I have witnessed community gardens and farmers markets used as tools to begin the process of changing a community. The outcome of this transformation often depends on who are the stakeholders directing the change and where is the source of the support for the garden, mini farm or farmer’s market. What we see in Atlanta is that gardens and markets initiated and controlled by community members in the neglected communities in Southwest Atlanta receive very little support from funders and advocacy groups. While gardens and markets in the very same neighborhoods are funded, staffed and promoted when they are installed by outside foundations and management groups. In both cases local food is being grown and marketed to ‘underserved’ communities of color. But in the case of resident lead efforts there is little support and no protection when faced with eviction or ‘redevelopment’.
With plans that include expanding their community garden, working with Philly Orchard Project to create a food forest, and building an Earthship, which is a biotechnological green building- that will overlook this garden space, One Art Community Center is leading the way in community-supported urban sustainability.
Written by Pendle Marshall-Hallmark
Andrew observes that there is still a deep stigma in the black community associated with farming and agricultural work. Because of its connection to slavery, “many people see it as a sort of weakness”, he explains, “Something they’re above doing.” He worries that many poor people of color are not aware of the danger in consuming foods that contain GMO’s and other processed elements. Andrew believes, and preaches fervently, that there is power in deciding to grow your own food, and that the process of gardening is therapeutic. He wishes that more people in his community associated gardening with self-sufficiency and strength, rather than subjugation and vulnerability.
Today, I will provide for you a brief update on flooding and extreme weather. This is an issue of equity and environmental justice. It is our most vulnerable residents, particularly those with limited economic resources, who are most at risk from extreme weather...In neighborhoods such as East Germantown and Eastwick, Philadelphia residents know this increase in flooding events firsthand.
The Public Interest Law Center of Philadelphia’s www.GroundedInPhilly.org web mapping and organizing tool is now redesigned and updated to increase access to vacant land data for residents looking to transform vacant land for community use or preserve existing community spaces.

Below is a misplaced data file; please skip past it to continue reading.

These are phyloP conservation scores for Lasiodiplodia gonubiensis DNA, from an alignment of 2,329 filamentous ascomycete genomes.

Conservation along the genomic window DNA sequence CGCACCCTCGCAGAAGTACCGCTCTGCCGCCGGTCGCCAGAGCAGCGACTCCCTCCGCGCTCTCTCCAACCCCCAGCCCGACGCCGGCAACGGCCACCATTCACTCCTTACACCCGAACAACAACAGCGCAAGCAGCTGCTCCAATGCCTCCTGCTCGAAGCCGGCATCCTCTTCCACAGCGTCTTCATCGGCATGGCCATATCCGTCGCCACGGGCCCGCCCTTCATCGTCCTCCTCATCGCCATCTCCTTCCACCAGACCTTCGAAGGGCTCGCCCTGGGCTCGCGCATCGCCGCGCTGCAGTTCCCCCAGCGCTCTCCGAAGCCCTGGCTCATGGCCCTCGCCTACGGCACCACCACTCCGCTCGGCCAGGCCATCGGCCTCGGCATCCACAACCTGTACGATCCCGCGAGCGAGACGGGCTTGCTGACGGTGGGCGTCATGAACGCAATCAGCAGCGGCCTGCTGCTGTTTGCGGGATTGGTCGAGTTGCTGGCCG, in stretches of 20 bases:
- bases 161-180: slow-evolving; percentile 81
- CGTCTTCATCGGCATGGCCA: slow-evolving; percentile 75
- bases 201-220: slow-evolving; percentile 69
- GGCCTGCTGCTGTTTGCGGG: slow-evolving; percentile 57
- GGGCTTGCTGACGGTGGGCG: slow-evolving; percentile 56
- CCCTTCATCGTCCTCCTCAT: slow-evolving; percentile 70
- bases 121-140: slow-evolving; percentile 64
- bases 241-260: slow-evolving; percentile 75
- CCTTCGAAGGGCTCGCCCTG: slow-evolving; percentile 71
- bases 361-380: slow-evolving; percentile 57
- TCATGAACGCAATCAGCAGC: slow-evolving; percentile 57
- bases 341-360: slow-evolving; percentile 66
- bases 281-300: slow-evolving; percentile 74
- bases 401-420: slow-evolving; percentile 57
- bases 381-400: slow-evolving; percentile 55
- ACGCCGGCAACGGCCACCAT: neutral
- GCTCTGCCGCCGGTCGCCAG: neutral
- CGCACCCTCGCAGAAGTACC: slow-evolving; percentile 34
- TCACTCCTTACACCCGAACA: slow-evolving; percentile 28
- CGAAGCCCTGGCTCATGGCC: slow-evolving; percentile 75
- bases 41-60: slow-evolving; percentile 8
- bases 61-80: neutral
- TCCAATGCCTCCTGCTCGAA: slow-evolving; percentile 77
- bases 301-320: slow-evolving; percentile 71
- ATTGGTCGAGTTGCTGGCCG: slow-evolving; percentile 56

A while ago I was talking to a friend (another Executive Director, since all my regular friends have abandoned me because I make jokes about compostable sticky dots), and he said, “Have you noticed that everyone is getting paid to engage us communities of color except us communities of color?”
Sigh. Yes, I have noticed. I’ve been thinking a lot about this, and have come up with a term to describe it: Trickle-Down Community Engagement (TDCE). This is when we bypass the people who are most affected by issues, engage and fund larger organizations to tackle these issues, and hope that miraculously the people most affected will help out in the effort, usually for free.
Written by Kirtrina Baxter & Nicole Sugerman
With all the civil unrest around the brutality and unjust policing of communities of color, people are looking around their neighborhoods to see just how they can make a difference. People are asking their community leaders, “what are the next steps for justice?” and thinking about strategies to gain community adhesion and sovereignty. The topic of community power and how to attain it, is chief among concerns.
Creating a community garden can be a strong force for community power. Not only in the radical act of producing one’s own food, a necessary requirement to live. Or in the ability a garden has to bring unity to a neighborhood through a shared space of positive work. But inherent in the process of determining how land is used in your neighborhood, communities can help to build community power! Now let me explain.
The process of creating a community garden has a few major steps that are important to consider: choosing a particular site (hopefully along with other residents), and garnering approval of this site as a space for gardening and community gatherings from neighbors, council people, and owners. Then, community members must work together to create guidelines and protocols to ensure a functional, communicative garden. The process of gaining approval and securing land for the garden is where we start to build power.
In order to be successful at creating a long-term community garden, engaging residents in the area in creating the plan for that space is essential. It creates a symbiotic relationship between neighbors towards a common goal that could benefit everyone. Building trust, accountability and respect for the opinions and creativity of all, is a large part of this process. In order for this to be successful, first, participants should be willing to do the hard introspective work of breaking down whatever stereotypes and biases that would make it difficult for them to work with a diverse group of people. This does not just relate to ethnicity but to religion, sub-culture, sexual preference, gender, and class. This process in itself allows for personal growth that adds to one’s own sense of power.
Second, creating processes to work together and create strategy toward the goal of getting the land builds cohesion among the group and power in your community. Things to be considered are, what skills do people bring to the table and how can those skills be applied to the agreed upon strategy? Communities must plan tactics to further the group’s strategy, this works to create power through research and knowledge sharing and advances collaboration and action.
Written by Nic Esposito